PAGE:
Genotypic characterisation of Norwegian Escherichia coli clinical isolates with an AmpC-resistance profile
Abstract number: 1733_518
Haldorsen B., Aasnaes B., Dahl K., Hanssen A-M., Simonsen G., Walsh T.R., Toleman M.A., Sundsfjord A., Lundblad E.
Introduction: Resistance to extended-spectrum cephalosporins in E. coli can be meditated by mobile AmpC-type b-lactamases and over-expression of native AmpC enzymes normally repressed. Herein, we describe a full genetic characterisation of AmpC-mediated resistance and report novel insertion promoter sequences.
Methods: The Norwegian Reference Centre for Detection of Antimicrobial Resistance (K-res) received 414 clinical isolates of E. coli from different Norwegian laboratories with a reduced susceptibility to third-generation cephalosporins, over a 2-year period 20032005. Of these, 23 isolates showed an AmpC-mediated phenotype using substrate profiling. Strains were molecularly characterised and typed by IEF and PFGE. AmpC-type b-lactamase genes and adjacent sequences were analysed using PCR, sequence analysis, endonuclease plasmid analysis and hybridisation.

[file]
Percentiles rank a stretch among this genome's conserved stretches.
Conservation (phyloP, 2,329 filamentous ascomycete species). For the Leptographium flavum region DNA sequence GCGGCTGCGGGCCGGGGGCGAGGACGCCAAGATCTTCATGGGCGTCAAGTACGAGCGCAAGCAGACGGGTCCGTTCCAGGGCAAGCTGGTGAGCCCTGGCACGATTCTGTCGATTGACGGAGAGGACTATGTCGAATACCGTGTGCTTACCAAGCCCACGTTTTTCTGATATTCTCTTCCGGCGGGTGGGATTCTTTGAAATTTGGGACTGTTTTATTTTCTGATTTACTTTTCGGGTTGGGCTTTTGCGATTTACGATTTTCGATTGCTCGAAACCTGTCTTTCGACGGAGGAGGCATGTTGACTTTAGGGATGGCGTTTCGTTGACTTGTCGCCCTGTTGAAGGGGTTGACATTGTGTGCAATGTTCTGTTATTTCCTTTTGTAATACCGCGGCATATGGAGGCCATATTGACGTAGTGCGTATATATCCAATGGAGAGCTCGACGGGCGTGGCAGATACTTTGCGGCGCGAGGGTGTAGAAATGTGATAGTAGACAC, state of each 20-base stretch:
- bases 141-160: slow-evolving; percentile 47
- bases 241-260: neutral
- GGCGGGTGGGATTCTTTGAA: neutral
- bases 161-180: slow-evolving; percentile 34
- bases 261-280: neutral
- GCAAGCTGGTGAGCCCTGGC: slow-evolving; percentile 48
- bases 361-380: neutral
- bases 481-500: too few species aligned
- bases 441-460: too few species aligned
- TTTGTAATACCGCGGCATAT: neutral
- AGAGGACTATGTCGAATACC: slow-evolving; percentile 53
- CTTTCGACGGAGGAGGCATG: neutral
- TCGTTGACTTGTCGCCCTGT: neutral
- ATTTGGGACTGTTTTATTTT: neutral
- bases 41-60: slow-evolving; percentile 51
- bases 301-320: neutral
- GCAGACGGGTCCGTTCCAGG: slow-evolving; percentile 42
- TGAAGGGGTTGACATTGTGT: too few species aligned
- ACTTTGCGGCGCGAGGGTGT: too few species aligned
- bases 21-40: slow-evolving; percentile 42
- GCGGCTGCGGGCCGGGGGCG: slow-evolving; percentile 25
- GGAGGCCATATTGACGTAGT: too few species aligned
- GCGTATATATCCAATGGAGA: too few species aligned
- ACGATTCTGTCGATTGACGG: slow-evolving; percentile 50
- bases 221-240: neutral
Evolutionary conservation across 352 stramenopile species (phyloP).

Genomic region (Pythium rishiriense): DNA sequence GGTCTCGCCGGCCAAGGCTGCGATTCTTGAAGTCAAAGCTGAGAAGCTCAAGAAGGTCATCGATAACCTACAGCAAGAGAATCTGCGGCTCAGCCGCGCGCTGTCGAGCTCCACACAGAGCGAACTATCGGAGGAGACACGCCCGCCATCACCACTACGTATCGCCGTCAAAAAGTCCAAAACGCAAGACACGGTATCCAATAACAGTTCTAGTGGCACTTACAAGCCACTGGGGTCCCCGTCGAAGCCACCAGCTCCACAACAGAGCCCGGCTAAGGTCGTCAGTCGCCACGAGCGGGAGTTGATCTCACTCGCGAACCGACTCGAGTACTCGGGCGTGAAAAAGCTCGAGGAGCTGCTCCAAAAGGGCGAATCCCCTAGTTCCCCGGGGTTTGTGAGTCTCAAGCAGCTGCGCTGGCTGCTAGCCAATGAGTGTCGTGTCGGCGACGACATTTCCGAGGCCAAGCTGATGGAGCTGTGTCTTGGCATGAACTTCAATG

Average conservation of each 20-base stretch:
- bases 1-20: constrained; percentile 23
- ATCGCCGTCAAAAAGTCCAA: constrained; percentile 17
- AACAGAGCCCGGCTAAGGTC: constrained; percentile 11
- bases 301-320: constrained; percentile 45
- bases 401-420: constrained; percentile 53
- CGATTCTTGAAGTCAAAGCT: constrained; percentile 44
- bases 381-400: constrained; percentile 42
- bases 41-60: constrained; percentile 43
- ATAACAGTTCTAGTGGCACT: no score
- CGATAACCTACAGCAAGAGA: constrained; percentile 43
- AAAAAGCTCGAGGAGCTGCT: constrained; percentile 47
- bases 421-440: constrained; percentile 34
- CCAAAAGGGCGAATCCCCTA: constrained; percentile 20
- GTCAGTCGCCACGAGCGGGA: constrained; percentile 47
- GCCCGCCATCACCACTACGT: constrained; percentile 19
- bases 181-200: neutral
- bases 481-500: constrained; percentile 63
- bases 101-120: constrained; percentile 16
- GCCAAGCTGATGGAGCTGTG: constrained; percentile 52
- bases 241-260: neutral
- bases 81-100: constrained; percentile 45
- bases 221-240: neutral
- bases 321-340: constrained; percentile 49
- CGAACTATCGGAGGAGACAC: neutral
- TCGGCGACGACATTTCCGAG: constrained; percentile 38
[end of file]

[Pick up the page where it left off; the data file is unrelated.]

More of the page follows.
Results: The 23 isolates all possessed pI values of pI 9.09.2 indicative of AmpC expression. Multiplex blaampC-PCR and southern blot analysis of S1 nuclease digested total DNA separated by PFGE, suggests that 10 of the 23 E. coli isolates have the blaampC gene located on plasmids. Sequencing analysis showed that 9 of these had the blaCMY-2 gene, while one strain had the blaCMY-7 gene. All plasmid-mediated blaampC genes were found to be linked to an insertion sequence ISEcp1-like element by an ISEcp1-blaampC gene linkage PCR. The bla CMY-2 genes possessed blc, sugE and dsbC downstream suggesting that they belong to Type 1 and Type 2. The 13 non-plasmid mediated blaampC strains, revealed promoter and attenuator alterations compared to E. coli wild-type promoters. Two blaampC promoter regions were interrupted by the insertion sequence ISEc10 of the IS21-family. PFGE analysis suggests that the majority of the 23 E. coli isolates are unrelated.
Conclusion: These findings suggest there are two different populations of AmpC-type resistant E. coli clinical isolates in Norway plasmid-mediated blaCMY genes and cognate AmpC promoter mutations. The genetic context of the blaCMY gene suggests they are identical to international strains.
|Session name:||European Society of Clinical Microbiology and Infectious Diseases|
|Location:||ICC, Munich, Germany|
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